Organizers of the Seattle Home Show 2 that opens Thursday at Qwest Field Event Center say the economy is affecting home projects, but it's not stopping them.
Remodeling is up, small projects and simple lines are in, and more homeowners are financing their own projects, rather than getting loans.
As has been the case for a number of years now, more homeowners are looking to improve the energy efficiency of their homes. Hot trends at this year’s shows include residential solar power systems, whole-house energy audits and rain gardens for managing water runoff and eliminating pollutants.
If you want to know more, you can visit the show from 10 a.m. to 6 p.m. Thursday and Oct. 23-24 and 10 a.m. to 8:30 p.m. Friday. Admission is $9 for adults, $6 for seniors, $3 for children 7 to 15, and free for children younger than 7.
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Shuttle buses from Seattle area Park & Ride lots will not be available to the show as they have been in the past. However, drivers can park free at Qwest Field Parking Garage, Qwest Field North Lot and Safeco Field Parking Garage if they have four or more occupants in their vehicles.
If you find there’s too much to see in one day, register inside either entrance for free return admission on one other day.
For more information, go to www.seattlehomeshow.com.
“Lords of Nature: Life in a Land of Great Predators” film and discussion: Doors open atz 2 p.m. and film starts at 2:30 p.m. Sunday, Capitol Theater, 206 Fifth Ave. S.E., Olympia. Narrated by Peter Coyote, this documentary goes behind the scenes with leading scientists to explore the role top predators play in restoring and maintaining ecosystems and biodiversity. Part of National Wolf Awareness Week. $5 general admission, $4 for Olympia Film Society members. Call 360-264-4695.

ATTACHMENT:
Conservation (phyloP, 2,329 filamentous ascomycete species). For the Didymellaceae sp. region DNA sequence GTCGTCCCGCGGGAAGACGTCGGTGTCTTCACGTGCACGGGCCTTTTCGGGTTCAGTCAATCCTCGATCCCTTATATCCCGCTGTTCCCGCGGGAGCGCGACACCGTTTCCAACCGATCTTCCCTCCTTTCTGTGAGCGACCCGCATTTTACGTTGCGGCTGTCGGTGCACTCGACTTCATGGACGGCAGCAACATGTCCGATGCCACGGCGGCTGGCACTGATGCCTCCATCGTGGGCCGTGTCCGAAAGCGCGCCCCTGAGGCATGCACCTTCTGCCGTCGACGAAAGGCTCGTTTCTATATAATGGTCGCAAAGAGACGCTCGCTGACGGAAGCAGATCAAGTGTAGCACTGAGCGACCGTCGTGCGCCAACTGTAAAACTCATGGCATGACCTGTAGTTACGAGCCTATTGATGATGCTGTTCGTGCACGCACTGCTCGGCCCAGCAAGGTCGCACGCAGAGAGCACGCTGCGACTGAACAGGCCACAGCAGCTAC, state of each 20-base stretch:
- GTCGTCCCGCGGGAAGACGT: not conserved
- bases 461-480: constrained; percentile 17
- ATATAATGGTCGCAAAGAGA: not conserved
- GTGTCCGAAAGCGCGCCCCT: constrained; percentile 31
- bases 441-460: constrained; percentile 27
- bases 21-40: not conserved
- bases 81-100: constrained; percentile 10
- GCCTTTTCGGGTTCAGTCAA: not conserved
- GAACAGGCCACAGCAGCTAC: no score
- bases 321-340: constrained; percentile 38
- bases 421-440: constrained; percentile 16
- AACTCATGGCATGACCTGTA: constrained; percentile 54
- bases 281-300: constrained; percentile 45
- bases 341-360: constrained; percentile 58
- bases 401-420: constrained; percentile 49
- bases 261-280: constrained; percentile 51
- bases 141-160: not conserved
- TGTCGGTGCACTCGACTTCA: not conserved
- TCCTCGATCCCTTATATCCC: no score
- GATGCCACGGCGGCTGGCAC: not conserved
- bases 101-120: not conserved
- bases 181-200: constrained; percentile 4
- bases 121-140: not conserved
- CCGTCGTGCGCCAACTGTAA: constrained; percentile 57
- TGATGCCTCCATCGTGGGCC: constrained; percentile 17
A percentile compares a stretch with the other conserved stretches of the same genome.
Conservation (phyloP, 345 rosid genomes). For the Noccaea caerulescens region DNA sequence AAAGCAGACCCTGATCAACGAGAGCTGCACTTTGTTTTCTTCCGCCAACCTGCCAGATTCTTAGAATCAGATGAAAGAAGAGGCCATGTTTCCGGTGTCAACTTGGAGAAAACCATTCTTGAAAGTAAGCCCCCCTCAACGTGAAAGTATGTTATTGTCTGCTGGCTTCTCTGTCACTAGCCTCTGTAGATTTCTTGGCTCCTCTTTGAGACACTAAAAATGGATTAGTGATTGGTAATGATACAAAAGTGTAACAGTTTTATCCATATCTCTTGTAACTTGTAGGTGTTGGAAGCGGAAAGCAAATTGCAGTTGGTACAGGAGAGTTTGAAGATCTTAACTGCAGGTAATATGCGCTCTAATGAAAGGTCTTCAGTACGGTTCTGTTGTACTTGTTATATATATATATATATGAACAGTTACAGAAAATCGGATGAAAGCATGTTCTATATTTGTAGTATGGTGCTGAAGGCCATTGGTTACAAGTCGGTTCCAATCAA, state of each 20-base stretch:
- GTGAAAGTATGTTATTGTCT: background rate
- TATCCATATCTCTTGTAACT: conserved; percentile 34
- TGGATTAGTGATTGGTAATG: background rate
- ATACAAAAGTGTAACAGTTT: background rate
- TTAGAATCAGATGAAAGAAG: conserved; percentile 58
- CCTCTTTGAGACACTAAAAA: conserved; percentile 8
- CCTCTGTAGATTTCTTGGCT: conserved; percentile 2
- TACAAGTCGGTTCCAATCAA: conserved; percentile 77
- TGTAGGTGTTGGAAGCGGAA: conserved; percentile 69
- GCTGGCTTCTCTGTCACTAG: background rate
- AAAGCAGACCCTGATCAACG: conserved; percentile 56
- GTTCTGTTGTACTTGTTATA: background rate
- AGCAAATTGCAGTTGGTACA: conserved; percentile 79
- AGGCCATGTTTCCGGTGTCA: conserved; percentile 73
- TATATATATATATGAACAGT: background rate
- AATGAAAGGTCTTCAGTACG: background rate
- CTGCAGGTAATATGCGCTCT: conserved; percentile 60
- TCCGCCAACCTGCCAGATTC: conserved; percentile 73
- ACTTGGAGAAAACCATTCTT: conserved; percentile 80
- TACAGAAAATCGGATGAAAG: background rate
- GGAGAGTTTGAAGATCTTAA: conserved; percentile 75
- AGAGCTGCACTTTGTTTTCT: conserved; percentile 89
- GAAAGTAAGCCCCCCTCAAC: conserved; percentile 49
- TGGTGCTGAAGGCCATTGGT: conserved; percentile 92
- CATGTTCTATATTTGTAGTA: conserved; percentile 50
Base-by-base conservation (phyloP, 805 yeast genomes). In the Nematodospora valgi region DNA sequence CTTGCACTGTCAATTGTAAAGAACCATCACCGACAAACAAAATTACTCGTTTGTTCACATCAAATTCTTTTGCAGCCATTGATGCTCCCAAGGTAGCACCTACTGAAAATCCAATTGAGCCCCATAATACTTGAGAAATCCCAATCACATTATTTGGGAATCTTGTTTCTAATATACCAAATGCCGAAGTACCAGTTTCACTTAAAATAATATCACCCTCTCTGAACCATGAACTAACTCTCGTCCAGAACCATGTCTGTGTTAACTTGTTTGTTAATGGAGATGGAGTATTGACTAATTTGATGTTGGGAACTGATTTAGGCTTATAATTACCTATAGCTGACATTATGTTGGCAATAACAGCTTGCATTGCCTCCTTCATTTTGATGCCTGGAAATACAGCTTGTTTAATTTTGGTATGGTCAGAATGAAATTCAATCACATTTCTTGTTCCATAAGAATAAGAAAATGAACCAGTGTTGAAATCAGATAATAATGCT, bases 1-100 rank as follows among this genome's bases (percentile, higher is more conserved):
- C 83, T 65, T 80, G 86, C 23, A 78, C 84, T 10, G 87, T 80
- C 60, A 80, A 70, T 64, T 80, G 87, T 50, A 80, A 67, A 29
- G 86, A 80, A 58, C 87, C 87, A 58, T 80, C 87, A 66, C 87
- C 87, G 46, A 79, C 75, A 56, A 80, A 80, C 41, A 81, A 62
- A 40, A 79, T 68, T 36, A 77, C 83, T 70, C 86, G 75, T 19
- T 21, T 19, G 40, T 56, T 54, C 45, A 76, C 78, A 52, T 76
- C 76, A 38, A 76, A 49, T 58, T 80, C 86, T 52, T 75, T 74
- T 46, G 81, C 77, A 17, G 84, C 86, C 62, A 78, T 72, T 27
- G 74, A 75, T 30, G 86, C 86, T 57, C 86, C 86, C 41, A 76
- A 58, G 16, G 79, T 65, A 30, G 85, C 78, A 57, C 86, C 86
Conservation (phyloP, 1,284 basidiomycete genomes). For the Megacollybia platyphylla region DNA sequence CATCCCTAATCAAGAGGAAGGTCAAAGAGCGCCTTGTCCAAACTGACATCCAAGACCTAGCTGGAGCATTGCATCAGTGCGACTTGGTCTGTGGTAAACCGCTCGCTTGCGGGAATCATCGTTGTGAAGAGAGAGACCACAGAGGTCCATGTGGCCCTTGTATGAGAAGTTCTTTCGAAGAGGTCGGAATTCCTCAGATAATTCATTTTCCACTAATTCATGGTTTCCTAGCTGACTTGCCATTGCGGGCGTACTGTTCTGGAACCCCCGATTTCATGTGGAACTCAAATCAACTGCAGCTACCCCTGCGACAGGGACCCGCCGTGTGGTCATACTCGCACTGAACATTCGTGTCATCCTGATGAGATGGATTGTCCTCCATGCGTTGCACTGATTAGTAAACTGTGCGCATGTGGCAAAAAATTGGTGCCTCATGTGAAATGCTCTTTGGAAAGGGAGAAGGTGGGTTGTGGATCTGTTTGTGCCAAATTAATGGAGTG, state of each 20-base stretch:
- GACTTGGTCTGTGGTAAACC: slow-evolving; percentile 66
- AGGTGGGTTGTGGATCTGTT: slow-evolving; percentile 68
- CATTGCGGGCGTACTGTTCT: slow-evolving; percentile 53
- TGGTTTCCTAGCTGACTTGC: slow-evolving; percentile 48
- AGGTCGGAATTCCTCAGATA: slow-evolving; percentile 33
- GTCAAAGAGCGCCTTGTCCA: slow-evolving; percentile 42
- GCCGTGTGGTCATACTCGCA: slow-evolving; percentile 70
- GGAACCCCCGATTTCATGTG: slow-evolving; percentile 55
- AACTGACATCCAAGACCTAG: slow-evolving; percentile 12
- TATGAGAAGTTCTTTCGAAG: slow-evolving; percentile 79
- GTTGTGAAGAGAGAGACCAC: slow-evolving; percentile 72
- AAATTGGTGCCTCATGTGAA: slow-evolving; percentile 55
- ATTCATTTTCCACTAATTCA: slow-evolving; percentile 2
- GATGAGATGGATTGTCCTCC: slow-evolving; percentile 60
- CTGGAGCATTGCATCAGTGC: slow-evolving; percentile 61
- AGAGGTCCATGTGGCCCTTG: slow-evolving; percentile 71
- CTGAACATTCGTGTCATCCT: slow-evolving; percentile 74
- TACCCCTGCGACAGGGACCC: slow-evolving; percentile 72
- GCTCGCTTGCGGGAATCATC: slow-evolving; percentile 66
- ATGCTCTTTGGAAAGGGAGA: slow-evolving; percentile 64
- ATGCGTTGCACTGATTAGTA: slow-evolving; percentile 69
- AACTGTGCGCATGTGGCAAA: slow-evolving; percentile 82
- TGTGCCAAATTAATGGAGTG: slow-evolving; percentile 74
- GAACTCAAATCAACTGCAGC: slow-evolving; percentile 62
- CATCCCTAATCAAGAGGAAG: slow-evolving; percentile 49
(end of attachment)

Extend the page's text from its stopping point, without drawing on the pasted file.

A Night of Open Mike sponsored by The Olympia Poetry Network: 6:30 to 8 p.m. Wednesday, Traditions Cafe, 300 Fifth Ave. S.W., Olympia. There is a three-minute or two-poem limit (whichever comes first). For more information, call 360-456-4862.
Zoo Boo: 9:30 a.m. to 3 p.m. today and Sunday, Point Defiance Zoo & Aquarium, 5400 N. Pearl St., Tacoma. Activities for young trick-or-treaters include a scavenger hunt, face painting and treats. Free with paid admission to the zoo. Come in a costume to receive $2 off admission. Call 253-591-5337 or go to www.pdza.org.
Howl-O-Ween costume contest and photo event, 6 to 8 p.m. Tuesday, PetSmart, 719 Sleater-Kinney Road S.E., Lacey. Join in the pet parade from 7 to 7:15 p.m. and compete in the Best Pet Costume Contest from 7:15 to 7:30 p.m. For more information, call 360-493-0228.
My Morbid Mind Haunted House: 7 to 10:30 p.m. Fridays and Saturdays in October, 4548 Marvin Road S.E., Olympia. $8. A portion of the proceeds will be donated to the Lacey Fire Department. Bring a pet food donation for Thurston County Animal Services to receive $1 off admission. Go to www.mymorbidmind.com.
Today in History
In 1777, British forces under Gen. John Burgoyne surrendered to American troops in Saratoga, N.Y., in a turning point of the Revolutionary War.
In 1807, Britain declared it would continue to reclaim British-born sailors from American ships and ports regardless of whether they held U.S. citizenship.
In 1931, mobster Al Capone was convicted of income tax evasion. (Sentenced to 11 years in prison, Capone was released in 1939.)
In 1933, Albert Einstein arrived in the United States as a refugee from Nazi Germany.
Ten years ago: The FBI reported that serious crimes reported to police in 1998 declined for the seventh straight year, and murder and robbery rates reached 30-year lows.